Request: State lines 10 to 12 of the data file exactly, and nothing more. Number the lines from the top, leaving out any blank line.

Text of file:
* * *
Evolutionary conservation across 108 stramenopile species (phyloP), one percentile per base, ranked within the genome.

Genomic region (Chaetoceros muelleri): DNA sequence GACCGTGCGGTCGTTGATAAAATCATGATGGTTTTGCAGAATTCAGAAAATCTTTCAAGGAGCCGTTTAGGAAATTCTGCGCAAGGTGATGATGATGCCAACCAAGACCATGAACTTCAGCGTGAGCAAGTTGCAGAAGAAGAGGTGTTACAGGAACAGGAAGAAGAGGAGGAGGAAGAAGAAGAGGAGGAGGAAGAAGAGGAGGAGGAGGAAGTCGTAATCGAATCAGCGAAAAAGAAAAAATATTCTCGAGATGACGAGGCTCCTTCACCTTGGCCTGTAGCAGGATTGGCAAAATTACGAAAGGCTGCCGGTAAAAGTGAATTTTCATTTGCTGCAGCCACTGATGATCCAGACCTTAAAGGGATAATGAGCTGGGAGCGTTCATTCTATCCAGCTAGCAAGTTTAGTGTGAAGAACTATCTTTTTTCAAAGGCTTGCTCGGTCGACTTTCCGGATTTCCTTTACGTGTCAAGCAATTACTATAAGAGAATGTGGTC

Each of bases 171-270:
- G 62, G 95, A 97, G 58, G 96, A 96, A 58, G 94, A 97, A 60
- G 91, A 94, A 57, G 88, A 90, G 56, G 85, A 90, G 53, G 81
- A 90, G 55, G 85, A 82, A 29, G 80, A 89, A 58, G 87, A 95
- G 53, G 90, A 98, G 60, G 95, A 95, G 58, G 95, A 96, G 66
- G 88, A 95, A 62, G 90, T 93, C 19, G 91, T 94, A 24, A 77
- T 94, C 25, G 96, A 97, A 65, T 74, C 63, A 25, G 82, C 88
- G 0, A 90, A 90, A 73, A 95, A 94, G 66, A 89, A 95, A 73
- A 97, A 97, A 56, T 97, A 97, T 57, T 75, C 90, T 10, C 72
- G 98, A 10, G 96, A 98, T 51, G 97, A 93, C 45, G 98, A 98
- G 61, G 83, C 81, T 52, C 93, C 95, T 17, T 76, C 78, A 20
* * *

- G 0, A 90, A 90, A 73, A 95, A 94, G 66, A 89, A 95, A 73
- A 97, A 97, A 56, T 97, A 97, T 57, T 75, C 90, T 10, C 72
- G 98, A 10, G 96, A 98, T 51, G 97, A 93, C 45, G 98, A 98